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Fitness Product Review: Mizuno LR6 Knee Pads

Volleyball players are often torn on whether or not to wear knee pads. When I was younger, there were phases where it was “cool” or “uncool” to wear them. Do you get the “turtle shells?” How about the singular, smooth pads? The short kind or the long kind?

Now that I’m older, and my knees are blacker, I realize that there really should be no debate on whether or not you wear knee pads, first and foremost. They really do protect your knees, and absorb much of the shock that your body receives when you dive after a ball.

I hear a lot of people say, “as long as I’m moving my feet, I shouldn’t need knee pads!” Really, bro? The entire USA Women’s Volleyball Team wears knee pads. You gonna tell me they aren’t moving their feet enough? Of course they are! They wear them because they’re smart, and care about protecting their bodies! It’s not lame to want to be able to use your knees for the rest of your life.

On my college team, wearing knee pads was implicitly required. (We received them with our massive bag of goodies for the year.) And, I assure you, the majority of the other players on the Division I teams were wearing them too. In hindsight, I wish that I hadn’t neglected to wear them for the couple of years where I was more concerned about my thighs looking fatter (they didn’t by the way. It was all in my head!).

Now, on to personal knee pad style.

I honestly believe that you should consider the position you’re playing when you select your knee pads, though, at the end of the day, you will probably arrive at the same decision regardless the position you’re playing. For me, I tend to roll my the excess fabric on the knee pads down a fold so that they are not shifting when I’m playing. I’ve had too many issues in the past where I’ve had to dive multiple times in a rally, and the knee pad gifts shifted, and on the last dive, I get a massive bruise somewhere. Whether I’m playing libero or setting, I dive a lot. The packaging on the Mizuno LR6 Knee Pads (affiliate link) suggests that you “select VOLLEYBALL KNEEPADS suited for your body’s size and athletic objective,” so I guess I’m on to something. 😉

Some people like to wear knee pads that have a multitude of pads covering all sides of the knee. My main focus is on the sides, but I also use the top/middle quite a bit. I don’t like to have too much going on because I have to sprint all over the court, so too much padding slows me down, causing me to have to use the knee pads even more.

Comfort: If I have to play back-to-back games, I don’t feel like ripping them off in the middle of the game. They become like a second skin. The packaging states that, “wearing VOLLEYBALL KNEEPADS too tight can slow blood circulation in that location of the body,” so take note, people. You might like your spandex or shirt super tight, but that is a bad idea when it comes to knee pads.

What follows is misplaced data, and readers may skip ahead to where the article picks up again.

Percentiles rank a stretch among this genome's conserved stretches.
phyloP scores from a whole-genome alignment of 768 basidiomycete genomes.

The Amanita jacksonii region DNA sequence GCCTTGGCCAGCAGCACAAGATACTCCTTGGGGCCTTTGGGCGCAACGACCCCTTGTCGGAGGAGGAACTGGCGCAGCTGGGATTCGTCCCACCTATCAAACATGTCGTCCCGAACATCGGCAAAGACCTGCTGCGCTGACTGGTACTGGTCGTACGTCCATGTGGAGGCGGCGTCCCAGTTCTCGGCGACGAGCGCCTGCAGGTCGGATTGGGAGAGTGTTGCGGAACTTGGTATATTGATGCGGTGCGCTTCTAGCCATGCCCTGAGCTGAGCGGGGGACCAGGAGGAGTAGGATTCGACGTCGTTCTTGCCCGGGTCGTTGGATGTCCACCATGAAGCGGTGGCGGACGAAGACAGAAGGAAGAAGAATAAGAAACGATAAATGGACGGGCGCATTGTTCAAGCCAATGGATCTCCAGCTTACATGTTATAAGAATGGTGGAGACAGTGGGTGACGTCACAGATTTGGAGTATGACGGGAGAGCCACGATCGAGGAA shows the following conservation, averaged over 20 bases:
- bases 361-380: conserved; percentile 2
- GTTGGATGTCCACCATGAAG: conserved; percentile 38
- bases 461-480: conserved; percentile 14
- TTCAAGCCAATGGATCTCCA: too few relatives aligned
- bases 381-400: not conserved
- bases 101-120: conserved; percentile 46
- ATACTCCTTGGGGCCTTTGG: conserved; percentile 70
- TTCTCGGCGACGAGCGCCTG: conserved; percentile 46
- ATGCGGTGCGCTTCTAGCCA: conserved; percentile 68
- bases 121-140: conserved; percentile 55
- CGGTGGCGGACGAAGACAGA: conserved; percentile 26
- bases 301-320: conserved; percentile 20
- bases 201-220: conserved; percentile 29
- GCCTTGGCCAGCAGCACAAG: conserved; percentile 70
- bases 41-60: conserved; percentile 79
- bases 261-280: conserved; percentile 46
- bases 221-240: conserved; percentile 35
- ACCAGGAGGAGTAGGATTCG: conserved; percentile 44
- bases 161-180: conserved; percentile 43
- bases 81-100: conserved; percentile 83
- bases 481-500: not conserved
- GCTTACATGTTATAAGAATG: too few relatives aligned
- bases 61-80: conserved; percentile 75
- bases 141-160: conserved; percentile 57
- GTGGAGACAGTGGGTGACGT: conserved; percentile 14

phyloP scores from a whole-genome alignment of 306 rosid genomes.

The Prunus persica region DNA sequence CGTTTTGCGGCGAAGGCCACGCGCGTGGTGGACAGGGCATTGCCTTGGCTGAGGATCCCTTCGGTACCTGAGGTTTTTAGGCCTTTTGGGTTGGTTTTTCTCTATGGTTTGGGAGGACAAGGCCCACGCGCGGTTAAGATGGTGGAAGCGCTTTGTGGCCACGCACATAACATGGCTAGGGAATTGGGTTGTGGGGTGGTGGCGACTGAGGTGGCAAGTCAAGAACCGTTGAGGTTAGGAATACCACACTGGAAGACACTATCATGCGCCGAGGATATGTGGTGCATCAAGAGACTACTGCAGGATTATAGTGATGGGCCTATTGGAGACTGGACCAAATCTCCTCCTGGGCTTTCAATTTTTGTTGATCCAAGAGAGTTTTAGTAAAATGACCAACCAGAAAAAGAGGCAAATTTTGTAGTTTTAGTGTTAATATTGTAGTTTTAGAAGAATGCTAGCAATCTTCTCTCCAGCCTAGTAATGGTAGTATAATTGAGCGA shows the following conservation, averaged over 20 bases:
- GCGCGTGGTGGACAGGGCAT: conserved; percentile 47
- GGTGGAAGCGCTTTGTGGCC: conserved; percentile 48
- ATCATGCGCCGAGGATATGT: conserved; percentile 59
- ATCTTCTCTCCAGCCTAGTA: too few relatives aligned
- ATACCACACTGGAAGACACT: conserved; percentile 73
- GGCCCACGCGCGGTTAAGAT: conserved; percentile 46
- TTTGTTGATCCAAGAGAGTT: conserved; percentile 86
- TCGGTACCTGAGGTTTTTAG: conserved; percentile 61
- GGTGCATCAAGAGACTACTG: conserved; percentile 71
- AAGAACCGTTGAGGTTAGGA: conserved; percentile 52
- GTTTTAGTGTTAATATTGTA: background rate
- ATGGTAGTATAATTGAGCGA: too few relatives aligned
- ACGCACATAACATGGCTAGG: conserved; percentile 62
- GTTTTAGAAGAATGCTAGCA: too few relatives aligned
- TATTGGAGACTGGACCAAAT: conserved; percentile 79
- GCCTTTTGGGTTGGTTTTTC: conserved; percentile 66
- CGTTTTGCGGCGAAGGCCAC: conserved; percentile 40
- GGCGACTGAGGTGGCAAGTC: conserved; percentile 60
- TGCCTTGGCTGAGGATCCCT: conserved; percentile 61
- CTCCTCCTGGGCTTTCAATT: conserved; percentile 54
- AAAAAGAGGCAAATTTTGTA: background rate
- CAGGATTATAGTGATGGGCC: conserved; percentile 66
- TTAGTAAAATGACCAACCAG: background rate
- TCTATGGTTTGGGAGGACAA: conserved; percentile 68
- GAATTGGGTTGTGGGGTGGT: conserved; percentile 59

Design: The design is great. They had to have consulted with actual volleyball players before producing this one, because it’s practical, and seems that everything that normally drives me crazy about knee pads is absent in these.
Support: They have supported me through quite a few rough tournaments (rough = I am running all over the court like a crazy person, and we still don’t win), but again, some people might prefer even more padding, and a longer sleeve on the knee pad. If you don’t need that, then it gives great support.

Colors: They come in traditional white or black, but they also come in black with highlighter yellow trim on the top and bottom, lime green with pink trim, baby blue with yellow trim, and pink with baby blue trim. While I love bright colors, I’m not a fan for knee pads, but that’s just me. I like everything to coordinate, so I guess I’m kind of preppy when it comes to my volleyball attire?

Cost: $
Volleyball knee pads, like other protective gear, are not cheap. Nevertheless, as far as volleyball equipment goes, this is one of the cheaper items you can buy. Aside from socks and t-shirts, they’re probably the cheapest thing you’ll buy. You can find them online for $15-25.

Pros: They don’t roll as much as some other knee pads, so they stay in place during long matches. They also don’t seem to get stinky like some other brands. (Ever been in a volleyball huddle after the game, when everyone is pulling their knee pads down? P.U.) I threw them in the washer and let them air dry, and they kept their shape and dried pretty quickly. Most importantly, they get the job done. When I dive on them, it doesn’t hurt! 
Cons: It’s not a con for me, but some people might not like how short they are. The entire knee pad is only 6 inches. I had a difficult time thinking of anything bad to say about these knee pads. They are awesome!

Availability: These are pretty easy to find in stores and online in both the black and white designs (traditional knee pad colors). I was able to try them on during my awful Dick’s Sporting Goods experience, but ordered them online from the awesome Hock Sports in Florida. I got them in black in a size medium. They are also available from the ever-reliable Amazon (Mizuno LR6 Volleyball Kneepad, affiliate link) in a number of sizes and colors. 

TL;DR: These knee pads are awesome, if you like a shorter design and don’t need massive pads. For the quality, they’re reasonably priced, and come in different colors. And please, for the sake of knees across the world, wear the darned knee pads!

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  1. I recently bought knee pads for volleyball because I read an article that said it is important to protect your knees. The Mizuno LR6 knee pads are really good. They fit well, are designed well, and support my knees. They come in many colors which makes them fun to wear during games.

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